Ironwood Daily Globe from Ironwood, Michigan on August 4, 1965 · Page 4
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Ironwood Daily Globe from Ironwood, Michigan · Page 4

Ironwood, Michigan
Issue Date:
Wednesday, August 4, 1965
Page 4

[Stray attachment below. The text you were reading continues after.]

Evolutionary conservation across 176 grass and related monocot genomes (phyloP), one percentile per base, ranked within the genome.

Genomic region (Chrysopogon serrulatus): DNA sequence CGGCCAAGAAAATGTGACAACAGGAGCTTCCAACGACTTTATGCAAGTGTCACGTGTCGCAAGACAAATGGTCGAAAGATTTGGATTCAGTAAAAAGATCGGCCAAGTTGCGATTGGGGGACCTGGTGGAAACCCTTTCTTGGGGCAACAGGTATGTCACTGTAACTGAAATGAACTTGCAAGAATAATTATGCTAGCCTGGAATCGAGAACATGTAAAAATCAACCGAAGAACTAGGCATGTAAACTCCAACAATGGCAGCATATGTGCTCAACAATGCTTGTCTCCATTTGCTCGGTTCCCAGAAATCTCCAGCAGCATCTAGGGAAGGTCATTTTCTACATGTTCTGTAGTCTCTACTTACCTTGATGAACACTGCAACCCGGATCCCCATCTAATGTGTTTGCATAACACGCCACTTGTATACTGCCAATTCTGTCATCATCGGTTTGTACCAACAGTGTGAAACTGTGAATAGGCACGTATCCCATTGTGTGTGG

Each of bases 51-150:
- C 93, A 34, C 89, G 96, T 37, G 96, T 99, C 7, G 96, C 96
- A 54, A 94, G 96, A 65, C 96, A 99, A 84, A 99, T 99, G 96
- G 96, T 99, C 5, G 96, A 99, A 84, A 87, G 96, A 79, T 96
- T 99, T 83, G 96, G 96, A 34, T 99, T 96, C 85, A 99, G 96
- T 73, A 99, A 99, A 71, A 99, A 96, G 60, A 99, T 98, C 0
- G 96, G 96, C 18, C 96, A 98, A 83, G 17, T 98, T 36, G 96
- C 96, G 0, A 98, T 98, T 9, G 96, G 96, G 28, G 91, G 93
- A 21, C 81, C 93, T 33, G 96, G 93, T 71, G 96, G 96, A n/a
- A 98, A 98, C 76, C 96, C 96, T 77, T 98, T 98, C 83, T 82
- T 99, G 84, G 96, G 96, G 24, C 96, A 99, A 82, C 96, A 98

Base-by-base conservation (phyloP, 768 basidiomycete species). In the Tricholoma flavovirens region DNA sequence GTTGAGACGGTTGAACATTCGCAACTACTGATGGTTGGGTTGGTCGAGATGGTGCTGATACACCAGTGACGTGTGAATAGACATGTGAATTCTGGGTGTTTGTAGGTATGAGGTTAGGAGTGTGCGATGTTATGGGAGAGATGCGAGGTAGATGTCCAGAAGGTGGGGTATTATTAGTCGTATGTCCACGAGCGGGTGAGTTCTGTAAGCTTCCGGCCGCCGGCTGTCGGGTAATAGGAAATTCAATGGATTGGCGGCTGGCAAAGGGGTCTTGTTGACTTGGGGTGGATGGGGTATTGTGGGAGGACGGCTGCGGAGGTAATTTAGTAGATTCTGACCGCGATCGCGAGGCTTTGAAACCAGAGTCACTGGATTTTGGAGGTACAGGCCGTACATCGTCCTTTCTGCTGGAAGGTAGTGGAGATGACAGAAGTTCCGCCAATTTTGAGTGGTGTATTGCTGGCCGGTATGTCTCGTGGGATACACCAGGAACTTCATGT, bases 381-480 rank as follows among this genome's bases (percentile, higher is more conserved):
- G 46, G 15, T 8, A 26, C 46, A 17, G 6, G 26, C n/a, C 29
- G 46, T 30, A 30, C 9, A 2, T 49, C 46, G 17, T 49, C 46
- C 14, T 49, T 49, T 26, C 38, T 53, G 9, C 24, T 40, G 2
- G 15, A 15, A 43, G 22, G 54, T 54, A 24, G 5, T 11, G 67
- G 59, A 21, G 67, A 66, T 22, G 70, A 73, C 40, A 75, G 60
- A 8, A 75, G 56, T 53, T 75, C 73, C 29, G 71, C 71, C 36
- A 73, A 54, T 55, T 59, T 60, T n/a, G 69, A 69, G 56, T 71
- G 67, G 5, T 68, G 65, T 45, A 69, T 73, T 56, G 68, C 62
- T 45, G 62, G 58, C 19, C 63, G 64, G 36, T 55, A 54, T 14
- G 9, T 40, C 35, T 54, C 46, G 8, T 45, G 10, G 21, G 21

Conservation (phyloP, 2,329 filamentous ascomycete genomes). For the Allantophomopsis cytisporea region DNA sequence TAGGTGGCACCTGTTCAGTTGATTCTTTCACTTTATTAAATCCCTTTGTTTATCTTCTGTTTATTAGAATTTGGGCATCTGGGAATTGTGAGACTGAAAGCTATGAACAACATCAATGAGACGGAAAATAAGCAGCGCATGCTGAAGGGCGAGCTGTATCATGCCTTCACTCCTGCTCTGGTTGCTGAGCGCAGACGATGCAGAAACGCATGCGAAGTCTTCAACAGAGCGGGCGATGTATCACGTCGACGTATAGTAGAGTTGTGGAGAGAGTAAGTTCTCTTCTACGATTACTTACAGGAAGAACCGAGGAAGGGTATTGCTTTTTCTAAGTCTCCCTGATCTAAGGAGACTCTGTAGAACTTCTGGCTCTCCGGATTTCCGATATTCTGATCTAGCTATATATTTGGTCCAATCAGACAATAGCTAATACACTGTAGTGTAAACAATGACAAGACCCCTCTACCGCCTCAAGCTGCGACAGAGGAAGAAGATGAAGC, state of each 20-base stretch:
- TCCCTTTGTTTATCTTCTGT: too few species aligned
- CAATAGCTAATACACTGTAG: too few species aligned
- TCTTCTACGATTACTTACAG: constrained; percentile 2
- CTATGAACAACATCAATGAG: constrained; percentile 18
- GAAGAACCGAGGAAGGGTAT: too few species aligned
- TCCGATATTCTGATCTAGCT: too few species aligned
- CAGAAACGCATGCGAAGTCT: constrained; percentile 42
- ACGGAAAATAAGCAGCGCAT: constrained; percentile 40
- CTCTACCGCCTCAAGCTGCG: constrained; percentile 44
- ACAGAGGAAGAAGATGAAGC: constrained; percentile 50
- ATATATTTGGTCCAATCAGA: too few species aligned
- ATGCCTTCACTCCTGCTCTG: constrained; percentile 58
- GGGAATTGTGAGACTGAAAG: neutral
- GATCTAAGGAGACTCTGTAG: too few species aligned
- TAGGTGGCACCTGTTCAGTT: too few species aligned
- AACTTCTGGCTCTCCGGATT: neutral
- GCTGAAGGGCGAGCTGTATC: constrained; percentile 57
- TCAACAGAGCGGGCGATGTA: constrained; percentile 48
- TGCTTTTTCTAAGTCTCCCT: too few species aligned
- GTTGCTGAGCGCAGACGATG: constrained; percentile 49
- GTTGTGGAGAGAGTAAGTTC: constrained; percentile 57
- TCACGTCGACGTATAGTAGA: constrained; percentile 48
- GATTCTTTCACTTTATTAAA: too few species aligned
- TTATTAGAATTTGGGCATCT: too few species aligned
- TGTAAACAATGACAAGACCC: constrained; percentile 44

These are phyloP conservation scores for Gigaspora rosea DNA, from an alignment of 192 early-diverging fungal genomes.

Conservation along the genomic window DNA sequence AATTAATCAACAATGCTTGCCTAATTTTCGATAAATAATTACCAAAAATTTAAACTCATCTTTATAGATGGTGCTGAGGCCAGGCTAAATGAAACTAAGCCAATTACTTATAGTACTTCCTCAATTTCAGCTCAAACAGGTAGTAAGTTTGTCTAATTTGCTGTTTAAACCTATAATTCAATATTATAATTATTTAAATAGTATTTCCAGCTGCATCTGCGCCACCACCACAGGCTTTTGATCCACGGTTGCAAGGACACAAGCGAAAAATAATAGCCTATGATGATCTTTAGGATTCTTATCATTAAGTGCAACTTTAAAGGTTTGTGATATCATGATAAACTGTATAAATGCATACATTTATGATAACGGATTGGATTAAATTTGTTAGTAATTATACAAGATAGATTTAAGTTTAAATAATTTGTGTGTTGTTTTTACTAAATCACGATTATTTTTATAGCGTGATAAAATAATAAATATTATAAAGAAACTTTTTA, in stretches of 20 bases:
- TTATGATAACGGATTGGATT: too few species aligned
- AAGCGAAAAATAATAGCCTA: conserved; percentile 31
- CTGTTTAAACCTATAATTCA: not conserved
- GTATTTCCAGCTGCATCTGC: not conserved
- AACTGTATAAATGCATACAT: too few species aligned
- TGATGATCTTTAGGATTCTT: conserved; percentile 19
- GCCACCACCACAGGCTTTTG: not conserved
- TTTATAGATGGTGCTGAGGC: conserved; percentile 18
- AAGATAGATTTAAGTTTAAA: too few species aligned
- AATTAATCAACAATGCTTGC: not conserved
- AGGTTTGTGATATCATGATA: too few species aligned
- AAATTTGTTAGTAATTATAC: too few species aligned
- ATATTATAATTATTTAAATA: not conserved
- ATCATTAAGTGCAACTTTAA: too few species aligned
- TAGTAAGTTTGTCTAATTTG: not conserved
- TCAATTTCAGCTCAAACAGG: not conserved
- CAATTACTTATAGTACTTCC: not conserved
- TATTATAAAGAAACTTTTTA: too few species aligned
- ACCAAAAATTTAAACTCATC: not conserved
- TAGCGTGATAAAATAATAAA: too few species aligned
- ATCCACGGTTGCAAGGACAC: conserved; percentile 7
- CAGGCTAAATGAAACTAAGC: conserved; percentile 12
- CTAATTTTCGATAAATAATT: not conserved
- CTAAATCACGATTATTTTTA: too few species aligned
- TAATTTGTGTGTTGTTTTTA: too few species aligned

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rout IRONWOOD DAILY GLOBE, IRONWOOD, MICHIGAN WEDNESDAY, AUGUST 4, 1965. IRONWOOD DAILY GLOBE "Tht Daily Globe is an independent newspaper, supporting what it believes to be right and opposing what it believes to be wrong, regardless of party politics, and publishing the news fairly and impartially." —Linwood 1. Noyes, Editor and Publisher, 1927-1964. Mrs. tinwood I. Noyes, President Edwin J. Johnson, Editor and Publisher Pithole Remembered Just 100 years ago tin's summer, an armv of fortune hunters, adventurers, entreprenuers. and madames descended on the borough of Pithole. Pa., a remote valley 100 miles north of Pittsburgh. Earlier in that year of 1865 the promoters of a stock selling scheme had struck oil in the vallev located onlv a short distance from Drake's Well. The Pithole well, moreover. \vas a flowing one arid vielded 250 bar- lels a clav without pumping. Oil then was bringing S6 a barrel—no small sum in 1S65 dollars. Within a few months the butku heat fields had been transformed into a boisterous city of 15.000. Soon the townsite changed hands for • C 2 million. Half-acre oil leases sold for S16.- 500 and seemed worth it. because even the .••prints were flowing oil. Pithole was a complete town, consisting of 57 hotels (some of them more accurately described as "houses"), a dailv newspaper, water svstem, two churches, several hanks, twice daily railroad service, and a busy post office. But the bubble soon burst. The oil stopped flowing and by 1867 the town was dying. Pit- liole today by some miracle of nature has been restored nearlv to its natural state. Onlv an occasional cellar hole and die historical markers give evidence that man once stripped the hills to erect a town of mud streets and raw wood. Deer graze in the peaceful fields, tall pines whisper in the breeze, and pheasants whir from the thick ground cover. The visitor is reminded of the lines from Carl Sandburg's The Grass: "Shovel them under and let me work—I am the grass; I cover all." Do Weil; But Not Too Well Here's an encouraging word for those who don't like to work hard. (There arc some like (hat. thev sav.) A career specialist says that go-getters who knock themselves out so the boss will promote them actually mav be going nowhere. For one tiling, they may do the job at hand so well they become indispensable and can't be spared for a better job. For another thing, it's possible for an eager beaver to be a whi/. at what he's doing now and still not have what it takes to handle something higher up. The expert who pointed out these things wasn't suggesting that aspiring young men goof off. But he did advise Young Men On the Way Up to train a subordinate" who would be able to take over if the Y.M. ON T.W.U. did get the nod. Here's another word of advice to all young men—and young ladies, too: A lot of successful business executives have found that a pretty good way to get ahead is to do your level best at whatever you're do - ing and let nature take its course. It seems to work out amazingly Patent(ly) New Idea Football in August When summer comes, can football be fat- behind? The answer, of course, is "no" and proof is the \ll-Star football game at Soldiers Field in Chicago, Friday. Aug 6. Nothing testifies more to football's enormous appeal than the fact that 73.000 fans are expected to watch the college class of 1964 try to whip the champion Cleveland Browns of the National Football League. Most of the All-Star games turn into routs in which the old pros eat the rookies alive. But it is all in a good cause—the Chicago Tribune Charities, Inc — and the new graduates usually manage to keep things interesting. Otto Graham, in his eighth term as All-Star coach, has an unusually fine crop of talent for this go-round. His major problem is to pick a starting quarterback from among four eligibles: John Huarte of Notre Dame. Craig Morton of California. Roger Staubach of Navy, and Bob Timberlakc of Michigan. Among the fine receivers arc Jack Snow of Notre Dame and Olympic gold medal sprinter Bob Hayes of Florida A&M. To purists, football in early August may seem ridiculous. But the professional football enthusiast is not easily sated, and the seasons keep getting longer. If pre-season ticket sales are an indication, the supply of gridiron violence still has not caught up with demand. On April 10, 1790, President George Washington signed this country's first patent act. Although the patent system launched by that pen stroke was not the first in the world, it has undoubtedly been the most productive. That was 175 years ago. It is time now, says an official of the Department of Commerce, for an international patent system, and the United States must take the lead in establishing it. According to Dr. William W. Eaton, deputy assistant secretary for science and technology, such a system will be "one of the most necessary things in the world of tomorrow"— a world that will be even more scientifically interdependent than it is today. But today, an inventor or innovator is forced to take out a separate pa'ent in most foreign countries, or else run the risk of having his ideas pirated by someone else. It is the man v ho builds a better mousetrap who must beat d path to the world, not the other way around, An international patent union would eliminate this problem, for one patent could cover all member countries We Just Dare You According to word from Europe, the latest rage there is handbags for men, One such item is a black leather bag which dangles by a strap from the wrist. The reason, of course, fs that those awfully hulgy wallets and billfolds and other terribly male things that men stuff into their trouser and jacket pockets are simply devastating to the proper drape of their suits. We don't know who is going to be the first man to introduce the new fashion over here, but we have an idea that any bag hanging at his wrist may have to be used to protect more than the lines of his suit. The Weepiness of W. Willard Wirtz (Copyrleht 19SS. King Feature! Syndicate, Inc.I By /o/m Chamberlain We live in a humanitarian country in a humanitarian age. It's a lot better than living in the days of Ivan the Terrible or even Louis the Fourteenth. But there is such a thing as crying too much for poor, buffeted humanity, and the people with good hearts may end by enslaving us all. The height of something-or-other in dangerous iveepiness was reached the other day by Secretary of Labor W. YVillard Wirtz in a speech before the annual convention of the Communications Workers of America in Kansas City. It must be quoted in extension to be fully appreciated. Said Mr. Wirtz: "Don't let this country get comfortable about a 4.6 per cent unemployment . . . there is onlv one answer as far as employment opportunities are concerned, and that is that every person in this country who is capable of doing a job is entitled to an opportunity to do that job." So far, so good. Nobody will quarrel with Mr. Wirtz for his desire to match ability with opportunity. Mis own Department of Labor might refer Secretary Wirtz's words to the AFL-CIO. which has opposed a government appropriation to finance a major study of job vacancies in the United States. The AFL-CIO has taken the incredible position that if the government were to make a serious study of job opportunities in America it would be used by conservatives to argue against federal action to reduce unemployment. Unfortunately, Secretary Wirtz didn't slop with his statement about job opportunities. He went on to tell a little story about what happened to him on a plane to Chicago. "I was impressed," he said, "with the fact that when the stewardess read the canned speech . . . about how glad they are to have you . . . that she had read that script, for the first time that I had heard in a long time, as though she really meant it and was glad we were on board. "She looked down," so the Secretary continued, "and smiled a little wistfully, and said, Tes, you know'—and she hesitated a little— 'four months ago I finished three years of training at the Cod man Theatre in Chicago.' "I looked at her, and she touched the wings oi the cap. 'Yes,' she said, 'I know what you are thinking. I couldn't find the kind of thing I wanted to do so now I am an airline stewardess.' "You know, in our statistics she is employed. 1 am not sure whether she is oi not ... I am not sure that we are correct in counting a person employed when that person happens to be filling one of the jobs which is available, but when that person is not doing what he., or she is capable of doing." Well, who is to judge whether every personable air line stewardess with a good voice should go to Hollywood or Broadway? Some qualifying board in Washington? My friend Eliot Janeway used to say that he was a "disappointed John McGraw." He wanted to manage the New Yorgk Giants, but he wound up as the proprietor of a financial sen-ice. For all Willard Wirtz knows, the Giants may have lost a great manager simply because nobody would listen to Mr. Janeway's wish. Aubrey Williams, who used to work lor Harry Hopkins in the old WPA days, told of listening to a young man in Montana who said, passionately, that he wanted to be a doctor. "Whv shouldn't he be a doctor?" So Aubrey Williams asked dramatically in my presence. I could only say that lots of under-privileged boys have become doctors by workin« their way through college and qualifying for the chance. Willard Wirtz wants to take the marketplace competition out of life. It's a nice thought. But il he is going to provide jobs for all the reasonably able young girls who want to be actresses, and for all the boys who want to manage a team like the New'York Giants, he will have to build an engine of compulsion the like of which would have made Joe Stalin proclaim himself the veriest amateur in the use of force. Actresses and baseball managers need audiences and in Mr. Wirtz's ideal world you'll be seeing a ball game every day and a drama every night whether you want to or not. As they say. "Comes the revolution, comrades, \ou'll eat strawberries and like it." I See You Going On a Long Journey, Maybe 10 Years" The National Whirligig (R«t«»wl by MeClur* Newspaper Syndicate) By ANDREW TULLY NEW YORK Two years from new, give or take a strike or two, the firsi Americans will start getting something from the atomic age besides nightmares. That something will be fresh water from the sea. produced by the nation's first commercial atomic-powered desaliniza t, i on plant The $4.7 million complex will be built by the State o f New /ork with some $1 million in Federal iunds near the Long Island town of Riverhead. Initially, the plant will produce a million gallons of water it clay, enough for the needs of about. (i.OOO persons. It also will | generate 2,500 kilowatts of elcc- jlrieitv y day and an assortment or uranium, plutonium and co- ibalt rarlioisotopes. If necessary, • the water output c;m be e x - panderl five million gallons a day by reducing electric pow-1 struction program through 1972, cr production. 6 6 Cr ; WILL PAY FOR SELF — The i fresh water will be produced by I the flash evaporation syst e m, | a form of distillation in which I sea water is vaporized by heat- i ing and the pure vapor then | reconverted by condensa t i o n . i The water will be purchased • by llv.' Riverhead Water D i s - trict and the electric power by the Lone Island Lighting Co., and it i.« hoped that this i n - and a $29 million appropriation for fiscal 1966. 6 it ft CUTTING COSTS — The cold statistics are the payoff. In 1952, the cost of desalting sea water was SS per 1,000 gallons. B y last year, the cost had been cut to SI, and now the Long Island project puts the prog ram on a commercial basis. M e a n while. Johnson has gone ahead with another Federal project in Southern California which i s expected to produce 20-c en t, come, plus revenue from the j sale of Isotopes, will fina nee! water by 1975. •'construction and operating costs New York's water shortage Is 'of the plant. so acute these days that you —ROSS LEWIS, MILWAUKEE JOURNAL Today in World Affairs By DAVID LAWRENCE i But who sent technicians and WASHINGTON — The presi- i supplies recently to build dent has spoken, the newspa-' missile bases in North V i e t- : Merely building the plant is a | milestone in man's progress, of I course, but there is a dollars- i and-cents significance to other areas plagued by water short- nam. as American airmen have ages. The Long Island plant will been cautioned to limit their produce water at a cost to the bombing attacks instead of waging all-out war against the ene- Ions. my bases and supply lines. So the world may be facing: town of 35 cents per 1,000 gala rate comparable to that don't get a glass of water in ;i restaurant unless you ask for it. This is shameful in a nation which \f spending billions to put nuclear power to military uses, and it i 1 -' nice to recall that John Kennedy started thinking about it almost as soon as he moved into the White House. the i an °t ner defeat for the princip 1 e 'of united action against comnu.- 1 nist imperialism. The impression given by the Johnson administration Business Mirror i meaning ma.\ -is that a decision made to uct out of some way. but not a victorious has the by onclu- By SAM DAWSON | woe throughout the world that AP Business News Analyst • contributed in large measure to NEW YORK (APt — Britain's the depths to which the Amcri- struggle sterling- pers on both sides of the ironi nam ? Obviously it was the Rus- curtain have spoken, and the^ sians - The plain truth is that critics inside the Unitd states I R ed China and the Soviet Union, .. have had their say, too. But the j today are engaged in a warr londl crucial answer to what 1 i e s against the United States, just! ahead in Southeast Asia is still i as Moscow and Peiping made) unrevealed oy Peiping or Mos- ;w ar against the United Nations! .... cow. i in Korea in 1950—the Soviets D yR gming The communists have used 1 furnishing munitions and sup-j slorh the last few clays to analyze Mr i Plies, as the Russian delegate toi Another statelmate. therefore, Johnson's remarks at liis July! the U. N. openly boasted, and • is in prospect. For. while profe,,- 28 news conference and doubt- 1 tn e Red Chinese by sending their i sin S no willingness to retreat. less have come to some conclu-!big armies across the Yalu Riv-| the administration has adopted sion. It can only be guess edier to kill tens of thousands of! a standstill strategy. Will the what they have decided but it I American boys. ' enemy now misconstrue this as would not be surprising if they I ^ * * : weakness, and will this nccessi- cial affairs. Trouble in London's became convinced that, despite! The United Nations responded; tate in the long run bigger and Threadneedle Street can affect moment looks strong enouch 10 all the brave words, the Amen-! to diplomatic pressure f r o m,b i g g e r military com m 11 - Wall Street-and Main Street. take care of the nrinv domestic can government doesn't really! Great Britain and France and| ments anyway and greater sac-. The pound no longer has the pr0 blems and even tlie stenned mean to fight to the bitter end i refrained from bombing the sup- i nfices by American t r o o p s? •. importance it boasted back in UD vie , Nam w .' r Bllf Rri f 9in j :_ j i_,__ ,_•_. _ Y-»IIT li»^r,r, n^*.,-,r.r, +v,rt "V r, \ ,. n ,* 4- u ~ ' Ppl m n O" 'A n C\ MnKPnU' n I n T~l P knriW fi-,^ fl n ,,»; r ^u;» n . 1 rtrm,. T*~ i l nmn ,?<n. uui. j-tiitnui, Europe, to bolster the pound can economy sank in the Great , ., , . Depression, -one of the few remain-; lf the pound islV , tha , impor . ing status symbols of the once, tant today, the state of the Brit- proud British Empire—is more j sn economy and the health of closely tied to the future of the the European Common Market American dollar than you might are still matters of concern to think. u.S. business as well as to U.S. For the dollar and the pound monetary authorities, are still linked in world finan- * o * The American economv at the flTlfl nnw a way to extricate itself from a frustrating situation. For, while President John son talked eloquently about Am e r i- ca's unwillingness to surrender or appease, his speech reflects a discomfiture over the de- i mands of many Americans, in-! side and outside of politics, who \ feel the United States govern-i ment should get out of Vietnam | as gracefully as possible ply lines across the Yalu as the 'Peiping and Moscow alone know, the flourishing 1920s. Its col- a , rt n ". ts ', ^ nv^eo ,»„„*-« « „ .. * , i the answpr Red Chinese invaded S o u t n the answer. Korea. Today it looks as if the; ('Copyright, 1965. New Y o r k up a chain reaction of business same thing is developing in Viet-; Herald Tribune Inc.) lapse a t the start of the 1930s set nave been breedin some tm»l The Washington Scene i for example, that matter how prolonged the peace I'.y RAY CROMLEY WASHINGTON — (NEA) — no i President Johnson's decision to i no longer be exempted, double the draft means that if' or part Record of the Past 10 YEARS AGO — Temperatures: High 86. low 73. . . .Ro- ble spots that could cause business setbacks there—and in time here. And both Britain and the Common Market tend to blame the United States for some of their present and potential difficulties. In this country there is debate conferences may be. you are 19 or 20 years old your '' / , ,. i chances of being called up this !,..,,„ .,.,:.. America consented, as did the , year arp some what greater than ' lose theu United Nations to join in just; in the past few montns . Qlinn an lincnri t:f antm'i; orirlir-irr r\f ^, , Exactly how far the Selective Service will reach down depends to a considerable degree on conditions in each draft area. such an unsatisfactory ending of the Korean War. To this day nothing has been settled and land Van Slyke has assumed his over whether the economy is of its pail-time students would duties as the new principal of slowing down, or is about to. In the J. E. Murphy High School most of Europe the rate of at Hurley. Van Slyke, who was'growth is definitely smaller this engaged by the Hurley Joint year than last, and well below School District Board of Educa- the rate in the United States, tion in June to succeed H. F. This slowdown follows years of Connors as principal of the high unusual growth in Western Eu- school, took over the position rope, with the rate notably high- "non-es- study could dcrferment rig h t, s would, of course, vary from community to community In the same wav, local boards will probably make it more clif- Monc 'ay- He has had 23 years er than in the United States. istence to replace the armistice agreement. Is the United States ment gteting ready to again? If so, all the fine talk about a refusal to surrender will go for naught. The enemy knows that the American people are in the midst of a business boom, in many <perhaps in most.) cases : on the discretion of the local do this' draft hoard ' Therefore no hard ficult tor a man to be deterred tant critical occupation-- meaning an essential ocupation in short supply in the area. predictions can be laid down.' These critical skills, lor exam- The men who do the planning i pie, could be scientists at Cape here in Washington believe that' " in the foreseeable future the draft will be limited to sing 1 e cal boaids will undoubtedly! of experience in school admin- Britain is especially hard hit istration . . . .The temperature ; now. In 1964 its economy cx- in Ironwood had remained above ' paneled over the previous year the 70 degree mark for 35 con-; by 5.7 per cent. This year the secutive hours at 1 p.m. today. | growth is estimated at 2.5 per Last night's low was 73 degrees cent or so by the First National Kennedy or school teachers in a town snort of schoolmarms. Lo- recorded at 6 and 8 a.m. this morning. men between the ages of 19 to and assumes that the pleasures 0 « o,, ,„ *»,„ ~ f and luxuries of a "great-society- 26 ' as m the past ' The planners aren't aiming at decide that some occupations ! Ironwood city 45 commission yes- are not as critical as they'd been | terday pur chased $38,078.73 assuming. | worth of equipment for the city. tures of government so that a choice has to be made of "guns or butter." A similar illusion in the Democratic countries about "peace at any price" led to World calling up married men. They! Board? will take another look : Tnis equipment is being pur- expect the local boards to begin; at single men who claim defer- chased to replace present city with the oldest single men in the ment because they're supporting ' equipment which has lost i t s a relative. ''"' City Bank of New York. The British industrial lag has failed to meet the demands for goods of the almost wholly employed British population. They have turned to imports to get 1 what they want and have the money to buy. 19 to 26 bracket and work down. In recent past men have usually been called up around 21 or in the latter part of their 20th Thus what is going to happen is a small but appreciable tightening up all around the country. Whlch « » now undertakes. .The Wake- year. Now more 20-year-olds and The Lightening in one town probably some numbers of year-olds will get the nod. •d 6 <r 19- likely '.o be quite different from that in another. Q £ tt War I and then later to World War II. The Red Chinese and the Soviets, although permitting their press to cry out loud 1 y that America is bent on "Aggression," are likely within their private counsels, however to| WJ ?° r" 0 "' 1 De aeterred r ° r i calls which ranged roughly from conclude that Mr. Johns o n's ! sc .,, oolmg - Just how the criteria | 25.000 to a peak of 80.QUO a speech was a turning point in i , wi11 change again depends on the > month. Local draft boards are expect- The President talked of a eel on the whole to be a little I monthly draft of 35,000 men tougher in deciding who will and ; This compares with Korean War who won't be deferred for: calls W hich rnntn field Playground baseball team defeated the Barber-Yale team of Bessemer on the Wakefield athletic field by a score of 6 to 3. Timely Quotes policy, for he spoke of a "meas- local boards. No new instruc- ured" operation. This could be 1 J', 0 "!. 31 ' 6 bein e sent out fl '°m Interpreted to mean lim i t e d Washington. forces which might do nothing! A lacal board might decide decisive to checkmate the grow-1 ing escalation of guerrilla ware-! fare in Vietnam. | & & 6 i The oresidenf in his snpprh !?; v , Globe Pul)lishin K Company, nu E. iUC yiCMUem 111 mi, SpCCCn McLcod Ave.. Ironwood, Michifian made no reference to the Rus-1 Established NOV. 20, 1919. (ironwood Ironwood Daily Globe Draft experts at Select i v e Service and the Pentagon point out, however, that the in i 1 d tightening which they talk about could shift if the present rules don't bring in the men—or if world more than the effort to unite it. —Abba Eban, Deputy Premier of Israel. In the middle of a serious act the President decided on Published evenings, except Sundays! additional sharp increase in IB 1921 23, 1946.) as it ic cairi lio riidn't- i News-Record ncqulred April as, U IS Said, 116 OlCin t i ron wood Times acquired Mav want to hurt their feelings and! -. y even counts on their help behind} wo^'Mich'-fn postage p;ud al Iron the scenes in restraining the Red) ' °" ' i MEMBER OF Till: ASSOCIATED Fit ESS The Associated Is entitled ex- Chinese. The only mention of Red China was in the following; paragraph of Mr. Johnson's ! talk: ' "Some citizens of South Vietnam, at times with understandable grievances, have joined in the attack on their own government. But we must not let this mask the central fact that this is really war. It is guided by North Vietnam and it is spurred by Communist China. Its goal is to conquer the south, to defeat American power, and extend the Asiatic dominion of communism." clusively to the use for re-publication of all the local news printed in this , as weii as aii AP news dis-' there is a further sharp expan- If the local draft boards say the men aren't available under present criteria, then physi c a 1 and n.ental requirements could bo lowered and deferments made even tougher. It's not likely that married men would be touched even, unless, of course, an i of worship it's very upsetting to tne hear about stolen vehicles and traffic accidents. —Member of the congregation patches. Member of American Newspaper Publishers Association, Inland Daily Press Association Bureau of Advertising. Michigan Press Association, Audit Bureau of Circulations. Subscription rates: By mall within a radius of BO miles—per year. $12.00; six months, $7 00; three months, $4.01); one month $1.50. No mail subscriptions sold to towns and locations, where carrier service is maintained. Elsewher of a Petersfield, church where the electric organ kept booming out emergency calls for police cars, fire engines and ambulances. A Daily Thought sion oi the war, or so experts here reason. Officials here are optmist i c . They believe the mild tighenings rs r^rd^S!^ **•> «* «* «^ *« ™ I said to myself, "I have acquired great wisdom, surpassing all who were over Jerusalem be- announced by President J o h n- son. per tOl thr< year, S2I 00; si> months. Sll.OO; i c months. S5.75; one month, S2.00 ''SOllie tWO advdnce, by the week, 40 cent*'. great experience of wisdom an knowledge."—Eccl. 1:16. I find the great thing in this Tne u - S - Mint wil1 produce < world is not so much where we billion nickels t h i s stand as in what direction we to alleviate the com short-, are moving. - Oliver Wendell i, ;1 B e - j liOlmCS, American author. NEWSPAPERS SHLTHEMOST! charge^ by most U.S. cities, although in some sections f r e s h water is available for as little as 6 cents p er 1,000 gallons. I n other words, the plant will be a practical, businesslike operation. ft it 6 JFK TRIUMPH — It is also a posthumous triumph for President John F. Kennedy. A f tcr Harry Truman set up the Federal government's desaliniza - tion program in 1952, it was a stepchild of the Eisenhower Administration, with an avera g e annual appropriation less than that of the Washington Zoo. But Kennedy pressed Congress to okay a $75 million appropriation for a six-year period, and that got the program off the ground. President Johnson, a practical man, took up where Ken- f ncdy iuis left off. He pushed a $275 million research and con- I And that's where the pound efficiency through general deter- sterlinB is in trouble ' The exccss ioration and to handle the In- of imports over exports has put a strain on the pound. To pay for these imports, Britain finds other currencies are in demand, and the pound isn't. Last fall the United States had to go to the aid of the pound. With other nations it furnished a fund the Bank of England could draw upon to defend the value of the pound against speculators who were dumping their holdings because they thought the Nothing has divided the Arab j pounct would have to be devalued. Again the British government is seeking to curb imports, boost exports, and ward off speculators as the pound weakens. If Britain's efforts don't succeed, the United States may have to help again. With its hands full in Viet Nam and at home, the United States doesn't relish prospects of increasing economic problems across the Atlantic. The hand-cranked ice ere a m freezer was invented by Nancy Johnson in 1846. 1!